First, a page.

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Telnet Client authentication

Updated: January 21, 2005

Applies To: Windows Server 2003, Windows Server 2003 R2, Windows Server 2003 with SP1, Windows Server 2003 with SP2

Telnet Client authentication

You can use your local Windows user name and password or domain account information to access a computer running Telnet Server.

If you do not use the NTLM option for authentication, the user name and password are sent to the Telnet server as plaintext.

If you use NTLM authentication, Telnet Client uses the Windows security context for authentication, and the user is not prompted for a user name and password. The user name and password are encrypted.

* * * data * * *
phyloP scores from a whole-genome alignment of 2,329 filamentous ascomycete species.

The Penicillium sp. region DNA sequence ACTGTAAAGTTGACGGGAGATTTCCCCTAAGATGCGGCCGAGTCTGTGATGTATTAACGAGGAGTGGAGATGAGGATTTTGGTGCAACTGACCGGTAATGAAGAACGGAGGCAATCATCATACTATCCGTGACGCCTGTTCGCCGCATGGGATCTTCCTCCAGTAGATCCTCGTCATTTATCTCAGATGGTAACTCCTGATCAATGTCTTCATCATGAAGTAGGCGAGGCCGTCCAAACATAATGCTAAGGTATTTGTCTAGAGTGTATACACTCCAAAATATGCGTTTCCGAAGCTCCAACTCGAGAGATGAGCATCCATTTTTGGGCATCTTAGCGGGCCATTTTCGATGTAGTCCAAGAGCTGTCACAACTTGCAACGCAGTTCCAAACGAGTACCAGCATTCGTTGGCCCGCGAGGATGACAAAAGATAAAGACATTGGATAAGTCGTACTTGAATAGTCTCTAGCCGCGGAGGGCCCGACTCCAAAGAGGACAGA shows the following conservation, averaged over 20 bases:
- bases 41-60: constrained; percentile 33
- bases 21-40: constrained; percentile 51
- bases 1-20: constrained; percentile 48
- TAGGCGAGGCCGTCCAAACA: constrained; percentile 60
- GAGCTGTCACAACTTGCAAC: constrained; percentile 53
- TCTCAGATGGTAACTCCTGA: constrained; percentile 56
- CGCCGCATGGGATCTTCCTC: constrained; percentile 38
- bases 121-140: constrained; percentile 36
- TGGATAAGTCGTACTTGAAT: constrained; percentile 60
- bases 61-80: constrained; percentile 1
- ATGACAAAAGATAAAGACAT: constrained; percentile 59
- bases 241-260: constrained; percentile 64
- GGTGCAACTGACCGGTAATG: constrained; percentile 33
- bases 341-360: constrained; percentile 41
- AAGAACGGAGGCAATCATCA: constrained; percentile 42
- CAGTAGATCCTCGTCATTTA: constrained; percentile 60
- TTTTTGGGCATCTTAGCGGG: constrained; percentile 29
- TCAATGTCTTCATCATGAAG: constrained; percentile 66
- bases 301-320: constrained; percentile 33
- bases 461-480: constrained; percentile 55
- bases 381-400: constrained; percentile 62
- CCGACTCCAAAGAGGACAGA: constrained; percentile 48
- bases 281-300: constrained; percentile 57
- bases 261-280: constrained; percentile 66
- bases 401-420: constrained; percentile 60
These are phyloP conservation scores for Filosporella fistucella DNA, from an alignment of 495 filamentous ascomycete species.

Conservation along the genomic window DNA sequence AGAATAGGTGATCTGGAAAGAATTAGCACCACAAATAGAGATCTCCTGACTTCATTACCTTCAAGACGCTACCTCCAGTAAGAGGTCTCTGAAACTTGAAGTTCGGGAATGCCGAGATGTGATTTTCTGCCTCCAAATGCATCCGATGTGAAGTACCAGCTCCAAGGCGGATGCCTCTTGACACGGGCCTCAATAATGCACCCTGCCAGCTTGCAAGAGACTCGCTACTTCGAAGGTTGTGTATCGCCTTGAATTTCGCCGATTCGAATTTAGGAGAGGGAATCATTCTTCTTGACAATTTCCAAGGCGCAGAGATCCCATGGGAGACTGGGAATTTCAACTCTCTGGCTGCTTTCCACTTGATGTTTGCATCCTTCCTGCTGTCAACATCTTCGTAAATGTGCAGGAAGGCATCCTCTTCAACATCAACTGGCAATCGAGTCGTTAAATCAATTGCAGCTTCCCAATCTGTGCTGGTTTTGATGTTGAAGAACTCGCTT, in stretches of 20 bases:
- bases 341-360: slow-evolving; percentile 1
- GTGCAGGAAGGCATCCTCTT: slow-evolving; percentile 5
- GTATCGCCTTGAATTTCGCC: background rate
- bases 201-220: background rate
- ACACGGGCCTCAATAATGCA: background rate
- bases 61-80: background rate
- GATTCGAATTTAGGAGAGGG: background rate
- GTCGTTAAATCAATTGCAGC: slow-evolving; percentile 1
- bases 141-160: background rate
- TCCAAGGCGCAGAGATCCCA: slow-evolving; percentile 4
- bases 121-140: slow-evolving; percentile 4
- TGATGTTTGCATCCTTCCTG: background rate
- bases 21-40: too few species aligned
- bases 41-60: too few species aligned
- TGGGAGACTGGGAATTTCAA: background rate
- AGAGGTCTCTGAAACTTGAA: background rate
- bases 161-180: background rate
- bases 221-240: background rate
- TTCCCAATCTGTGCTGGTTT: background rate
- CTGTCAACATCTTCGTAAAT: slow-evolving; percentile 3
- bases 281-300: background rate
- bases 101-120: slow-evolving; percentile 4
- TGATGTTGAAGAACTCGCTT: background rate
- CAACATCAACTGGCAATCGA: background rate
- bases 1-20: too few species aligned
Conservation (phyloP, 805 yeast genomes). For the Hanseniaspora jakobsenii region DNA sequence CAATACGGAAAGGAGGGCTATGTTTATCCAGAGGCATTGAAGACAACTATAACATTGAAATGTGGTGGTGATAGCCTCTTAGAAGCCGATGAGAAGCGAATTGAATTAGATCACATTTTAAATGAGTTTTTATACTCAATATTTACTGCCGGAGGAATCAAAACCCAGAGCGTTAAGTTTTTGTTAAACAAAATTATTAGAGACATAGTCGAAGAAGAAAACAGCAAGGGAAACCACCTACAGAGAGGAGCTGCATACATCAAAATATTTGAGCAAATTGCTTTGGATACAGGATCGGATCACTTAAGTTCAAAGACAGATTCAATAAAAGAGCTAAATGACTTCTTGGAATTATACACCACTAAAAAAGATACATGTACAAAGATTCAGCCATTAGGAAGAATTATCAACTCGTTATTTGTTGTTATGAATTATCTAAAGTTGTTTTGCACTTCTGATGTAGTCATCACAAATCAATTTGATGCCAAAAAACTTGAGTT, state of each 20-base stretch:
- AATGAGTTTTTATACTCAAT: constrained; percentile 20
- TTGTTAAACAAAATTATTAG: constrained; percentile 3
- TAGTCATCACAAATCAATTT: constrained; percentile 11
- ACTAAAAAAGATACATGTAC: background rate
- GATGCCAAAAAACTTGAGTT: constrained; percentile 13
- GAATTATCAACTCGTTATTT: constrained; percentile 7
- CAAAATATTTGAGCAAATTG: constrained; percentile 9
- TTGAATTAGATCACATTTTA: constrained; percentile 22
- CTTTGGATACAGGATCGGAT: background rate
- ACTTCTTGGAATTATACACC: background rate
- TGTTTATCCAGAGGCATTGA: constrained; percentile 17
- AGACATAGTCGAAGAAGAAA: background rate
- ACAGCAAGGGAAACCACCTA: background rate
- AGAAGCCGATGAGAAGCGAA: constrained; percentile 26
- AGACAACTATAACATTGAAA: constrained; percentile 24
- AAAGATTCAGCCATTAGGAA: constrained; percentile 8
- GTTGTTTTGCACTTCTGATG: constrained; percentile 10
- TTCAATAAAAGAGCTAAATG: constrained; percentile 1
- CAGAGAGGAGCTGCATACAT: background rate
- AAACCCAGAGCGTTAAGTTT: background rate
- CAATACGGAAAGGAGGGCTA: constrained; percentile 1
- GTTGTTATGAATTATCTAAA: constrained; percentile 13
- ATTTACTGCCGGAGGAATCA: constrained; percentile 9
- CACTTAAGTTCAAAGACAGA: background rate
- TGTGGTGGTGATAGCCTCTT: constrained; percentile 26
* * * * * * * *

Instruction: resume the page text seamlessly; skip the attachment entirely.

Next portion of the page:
Attempts to log on to the Telnet server using NTLM authentication will fail if the password option is set at User Must Change Password at Next Log on. To log on successfully, you must log on to the server directly, change your password, and then log on through Telnet Client.

If you connect to a Telnet server using NTLM authentication, you will not be able to access additional network resources because of a limitation of the NTLM authentication. In order to access network resources from a Telnet session, you need to access network drives by providing your user name and password again.

Note

  • Although authentication might be encrypted, the actual data being transferred can be read by anyone on the network. Because Telnet session traffic is not secure, ensure that no sensitive data is sent or received during a Telnet session.

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